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Illegal Fishing Discussions Held

Rear Admiral Felix Alburerque-Compress of the Dominican Republic Navy (left) addresses the opening sessionof the Royal Bahamas Defence Force/Dominican Republic Navy round table discussion on Tuesday at Police Headquarters. Sub-Lieutenant Glen McPhee of the National Intelligence Agency (Bahamas) served as interpreter.

Rear Admiral Felix Alburerque-Compress of the Dominican Republic Navy (left) addresses the opening sessionof the Royal Bahamas Defence Force/Dominican Republic Navy round table discussion on Tuesday at Police Headquarters. Sub-Lieutenant Glen McPhee of the National Intelligence Agency (Bahamas) served as interpreter.

BAHAMIAN law enforcement officials and their counterparts from the Dominican Republic held a second round of discussions on illegal fishing and other issues.

Minister of National Security Dr Bernard Nottage called the outcome of the talks “extremely important” as the Bahamas moves to end illegal poaching in its waters.

He said: “We cannot downplay the long-term effects of illegal poaching, as it can lead to a depletion of our country’s marine resources.

“The economic impact of indiscriminate poaching can touch the core of our livelihood. We must deal with it at all cost, as it is an aggravating situation that is becoming even more problematic to regulate, particularly with the advanced technologies that are being deployed.”

Dr Nottage said law enforcement’s efforts to monitor, capture and hold persons found fishing illegally in Bahamian waters places a strain on the country’s finances and is “very burdensome on our nation’s corrections systems”.

“We are, therefore, pleased to embrace the opportunity presented to co-operate on a resolution to this problem, through friendly dialogue and negotiations with the Dominicans,” he said.

Dr Nottage said as neighbours, the Bahamas and the Dominican Republic have a shared interest in maintaining friendly relations.

He said he hopes to see their relationship continue following the dialogue.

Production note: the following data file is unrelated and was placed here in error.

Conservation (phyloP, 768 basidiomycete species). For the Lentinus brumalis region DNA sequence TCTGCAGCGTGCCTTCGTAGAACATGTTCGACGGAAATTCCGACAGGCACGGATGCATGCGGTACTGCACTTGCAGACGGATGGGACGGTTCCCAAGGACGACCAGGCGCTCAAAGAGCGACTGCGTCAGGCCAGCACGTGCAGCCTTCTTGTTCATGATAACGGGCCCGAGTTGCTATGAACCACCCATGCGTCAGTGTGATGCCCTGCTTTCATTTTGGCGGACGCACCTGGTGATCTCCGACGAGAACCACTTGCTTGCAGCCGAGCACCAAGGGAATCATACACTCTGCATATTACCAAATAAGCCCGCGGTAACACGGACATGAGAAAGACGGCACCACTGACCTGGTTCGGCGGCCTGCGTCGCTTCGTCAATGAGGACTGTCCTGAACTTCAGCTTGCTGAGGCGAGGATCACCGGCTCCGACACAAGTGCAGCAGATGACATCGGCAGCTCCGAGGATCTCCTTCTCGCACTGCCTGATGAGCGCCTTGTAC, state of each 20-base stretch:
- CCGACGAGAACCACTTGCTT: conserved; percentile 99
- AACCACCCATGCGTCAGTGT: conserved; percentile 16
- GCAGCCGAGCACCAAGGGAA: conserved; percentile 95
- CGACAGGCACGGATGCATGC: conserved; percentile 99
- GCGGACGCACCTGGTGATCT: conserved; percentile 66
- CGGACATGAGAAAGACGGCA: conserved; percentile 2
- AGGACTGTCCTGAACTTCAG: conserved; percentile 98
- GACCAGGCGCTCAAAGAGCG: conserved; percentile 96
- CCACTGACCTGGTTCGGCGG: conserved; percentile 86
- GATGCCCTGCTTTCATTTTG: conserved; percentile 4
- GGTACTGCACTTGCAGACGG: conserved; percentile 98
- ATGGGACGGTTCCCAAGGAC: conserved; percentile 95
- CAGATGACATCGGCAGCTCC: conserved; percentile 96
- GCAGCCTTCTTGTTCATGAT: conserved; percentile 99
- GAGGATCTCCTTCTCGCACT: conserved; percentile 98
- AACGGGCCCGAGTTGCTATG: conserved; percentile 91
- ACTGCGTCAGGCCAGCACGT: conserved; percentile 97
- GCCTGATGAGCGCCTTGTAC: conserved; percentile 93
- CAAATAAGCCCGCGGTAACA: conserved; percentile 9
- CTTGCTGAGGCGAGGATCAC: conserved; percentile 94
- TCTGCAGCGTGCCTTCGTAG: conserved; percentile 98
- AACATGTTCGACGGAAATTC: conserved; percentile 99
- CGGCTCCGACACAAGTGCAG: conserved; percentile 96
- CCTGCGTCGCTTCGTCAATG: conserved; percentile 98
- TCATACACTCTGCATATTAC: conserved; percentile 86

The National Security Minister said a high-level delegation from the Bahamas, headed by the Ministry of Foreign Affairs and including public and private sector representatives, recently travelled to the Dominican Republic to participate in “very high-level, formal, bilateral talks”.

Matters discussed at those meetings included: trade and investment; agriculture production and marketing; commerce; and maritime law enforcement.

“The discussions were very forthcoming and productive, and led to the convening of this round table discussion to continue the dialogue with an operational team from the Royal Bahamas Defence Force, and representatives of the Dominican Republic Navy.

The focus of today’s discussions will be on information exchange and co-operation with respect to maritime law enforcement,” Dr Nottage said.

“The presence of our Dominican neighbours here today to assist in framing an understanding that we can all live with in dealing with our maritime law enforcement issues, is indicative of their understanding and sensitivity to the problem of illegal poaching that the Bahamas faces.

“We have come to realise over the years that if we are going to protect our natural resources and prevent nefarious trafficking activities, we must move with deliberate haste towards making guarding our waters a priority,” he said.

“It is anticipated that at the end of the day, we should have a draft framework of a Memorandum of Understanding that could be subsequently approved by the relevant authorities, and which would be used to guide the actions of each country in areas discussed. This should place our countries in a better position to begin to arrest substantively, the problems of maritime law enforcement and illegal trafficking.”

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